Retraction, a process in which a journal withdraws research after publication, is an essential tool for pruning flawed or fraudulent studies from the scientific literature. But a preprint posted to medRxiv on June 30 shows that retraction may not be functioning as intended: Retracted papers on clinical COVID-19 research have been cited more than 1,000 times, largely uncritically, indicating that conclusions drawn from untrustworthy research may continue to affect the literature and scientists’ understanding of the disease.
Furthermore, many of these citing papers were submitted for publication after the original papers were retracted, raising concerns about authors’ and journals’ standards for citations. Research published in PNAS on June 14 similarly found that most papers that are later retracted have already been widely disseminated on news sites and social media before they’re removed from the record, further fueling worries that the tool is ill-equipped to limit the spread of bad information.
The Scientist spoke with preprint coauthor Gideon Meyerowitz-Katz, an epidemiologist at the University of Wollongong in Australia, about the implications of citations of retracted papers and potential solutions, as well as broader issues around research production and publication.
The Scientist: In this preprint, you reported that retracted COVID-19 papers are still getting cited. How frequently is this happening? Were you surprised by the results?
Gideon Meyerowitz-Katz: What we found is that the modal number—the most common number—of citations that a retracted paper got was zero. But the median was between four and seven, depending on how you slice it up. Most retracted papers were cited at least once. The citation of retracted papers is very common and rarely critical.
While scientists are seekers of truth to some extent, we are also human and can fall prey to confirmation bias.
This [preprint] was specific to COVID, so it’s hard to draw inferences from this to every other kind of retracted paper out there. It’s plausible that there is a difference and that this is specific to the pandemic that we find ourselves in. But I would say from my experience, this seems to be quite common for non-COVID research as well, so I wasn’t surprised. I think citation tends to be cavalier, in a way. And I think it’s extraordinarily rare for people to actually look through their citations and check to see if there are any issues with the papers or if they’ve been retracted before they submit it.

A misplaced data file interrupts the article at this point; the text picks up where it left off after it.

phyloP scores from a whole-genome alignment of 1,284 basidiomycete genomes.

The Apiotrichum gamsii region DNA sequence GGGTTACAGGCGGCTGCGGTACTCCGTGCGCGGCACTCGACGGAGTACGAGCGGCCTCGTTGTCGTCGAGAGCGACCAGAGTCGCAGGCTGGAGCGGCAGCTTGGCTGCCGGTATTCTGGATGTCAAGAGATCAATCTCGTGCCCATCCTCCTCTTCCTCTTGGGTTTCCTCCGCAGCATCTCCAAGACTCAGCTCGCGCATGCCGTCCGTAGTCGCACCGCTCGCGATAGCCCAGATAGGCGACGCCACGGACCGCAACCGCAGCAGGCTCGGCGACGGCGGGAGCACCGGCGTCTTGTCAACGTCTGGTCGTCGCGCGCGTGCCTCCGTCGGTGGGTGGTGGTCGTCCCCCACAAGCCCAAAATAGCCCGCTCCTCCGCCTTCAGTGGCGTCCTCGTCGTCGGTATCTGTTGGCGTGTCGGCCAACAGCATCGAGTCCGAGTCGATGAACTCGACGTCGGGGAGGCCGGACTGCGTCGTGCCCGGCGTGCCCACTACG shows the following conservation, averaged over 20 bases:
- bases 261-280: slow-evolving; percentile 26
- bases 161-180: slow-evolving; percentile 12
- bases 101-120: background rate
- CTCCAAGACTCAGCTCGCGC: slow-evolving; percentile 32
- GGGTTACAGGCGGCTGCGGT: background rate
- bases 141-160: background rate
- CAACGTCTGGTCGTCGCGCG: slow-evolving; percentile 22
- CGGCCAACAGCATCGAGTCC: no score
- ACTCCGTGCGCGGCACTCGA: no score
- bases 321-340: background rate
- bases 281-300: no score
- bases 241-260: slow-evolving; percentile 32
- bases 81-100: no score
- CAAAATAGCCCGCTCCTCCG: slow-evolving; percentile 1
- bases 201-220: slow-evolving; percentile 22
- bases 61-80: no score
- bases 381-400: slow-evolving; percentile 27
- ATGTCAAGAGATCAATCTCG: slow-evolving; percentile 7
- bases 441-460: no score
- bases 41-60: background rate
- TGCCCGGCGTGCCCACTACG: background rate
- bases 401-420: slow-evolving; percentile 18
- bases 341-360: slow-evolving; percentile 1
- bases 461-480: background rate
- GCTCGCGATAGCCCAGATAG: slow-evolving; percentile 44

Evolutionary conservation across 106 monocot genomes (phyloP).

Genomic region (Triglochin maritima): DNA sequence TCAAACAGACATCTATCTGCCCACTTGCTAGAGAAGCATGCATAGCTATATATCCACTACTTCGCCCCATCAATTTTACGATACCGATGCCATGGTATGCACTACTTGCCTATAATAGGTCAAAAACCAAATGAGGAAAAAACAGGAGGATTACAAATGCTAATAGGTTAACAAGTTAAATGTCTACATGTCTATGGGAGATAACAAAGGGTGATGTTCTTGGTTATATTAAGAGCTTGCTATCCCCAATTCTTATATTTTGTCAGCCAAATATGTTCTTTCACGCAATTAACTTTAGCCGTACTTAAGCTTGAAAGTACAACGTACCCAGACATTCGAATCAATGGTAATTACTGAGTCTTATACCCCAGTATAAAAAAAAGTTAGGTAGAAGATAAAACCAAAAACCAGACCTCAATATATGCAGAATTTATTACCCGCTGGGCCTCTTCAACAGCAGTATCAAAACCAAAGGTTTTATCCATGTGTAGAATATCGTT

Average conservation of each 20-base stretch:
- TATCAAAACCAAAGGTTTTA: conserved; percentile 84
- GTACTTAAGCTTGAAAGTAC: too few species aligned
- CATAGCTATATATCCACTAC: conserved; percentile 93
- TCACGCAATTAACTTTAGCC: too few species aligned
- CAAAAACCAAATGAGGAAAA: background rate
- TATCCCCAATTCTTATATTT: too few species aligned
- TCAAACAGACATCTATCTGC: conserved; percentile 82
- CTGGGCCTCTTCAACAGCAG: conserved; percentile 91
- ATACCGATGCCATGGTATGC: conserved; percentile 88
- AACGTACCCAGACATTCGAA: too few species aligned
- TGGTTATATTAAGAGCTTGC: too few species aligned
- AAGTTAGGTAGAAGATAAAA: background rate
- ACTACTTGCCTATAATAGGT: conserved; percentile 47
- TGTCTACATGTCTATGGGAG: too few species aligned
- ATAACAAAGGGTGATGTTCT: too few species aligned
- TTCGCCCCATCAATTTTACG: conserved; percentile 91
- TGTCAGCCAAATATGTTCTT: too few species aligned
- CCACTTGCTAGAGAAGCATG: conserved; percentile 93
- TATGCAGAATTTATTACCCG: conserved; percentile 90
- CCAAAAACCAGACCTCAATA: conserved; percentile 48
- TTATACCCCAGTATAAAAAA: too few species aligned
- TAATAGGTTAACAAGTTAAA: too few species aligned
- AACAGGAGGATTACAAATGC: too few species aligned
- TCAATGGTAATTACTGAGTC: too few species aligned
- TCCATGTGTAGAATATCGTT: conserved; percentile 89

TS: In the preprint, you mentioned that even before these studies are retracted, some of them are obviously low quality or even include impossible data values—why, do you think, are they still getting cited?
GM-K: I perhaps have a somewhat cynical viewpoint, which is that people aren’t very careful about citations in scientific literature . . . and it’s very rare that people actually check your reference list closely during the peer review process. And I just don’t think people notice if papers are bad, so long as they agree with their opinions. While scientists are seekers of truth to some extent, we are also human and can fall prey to confirmation bias.
To me, the biggest issue is not that people are citing retracted research—because I can very much see how you read a research paper and you put it into your citation manager or you download the PDF and you never go and check whether it has been retracted in the future. I mean, why would you? You just assume that it’s not going to be retracted. However, the fact that people are citing research that is so bad that it’s obviously going to be retracted very shortly—and people are doing that commonly, with absolutely no quality control in that process—that’s pretty worrying, especially because the majority of papers that should be retracted probably aren’t.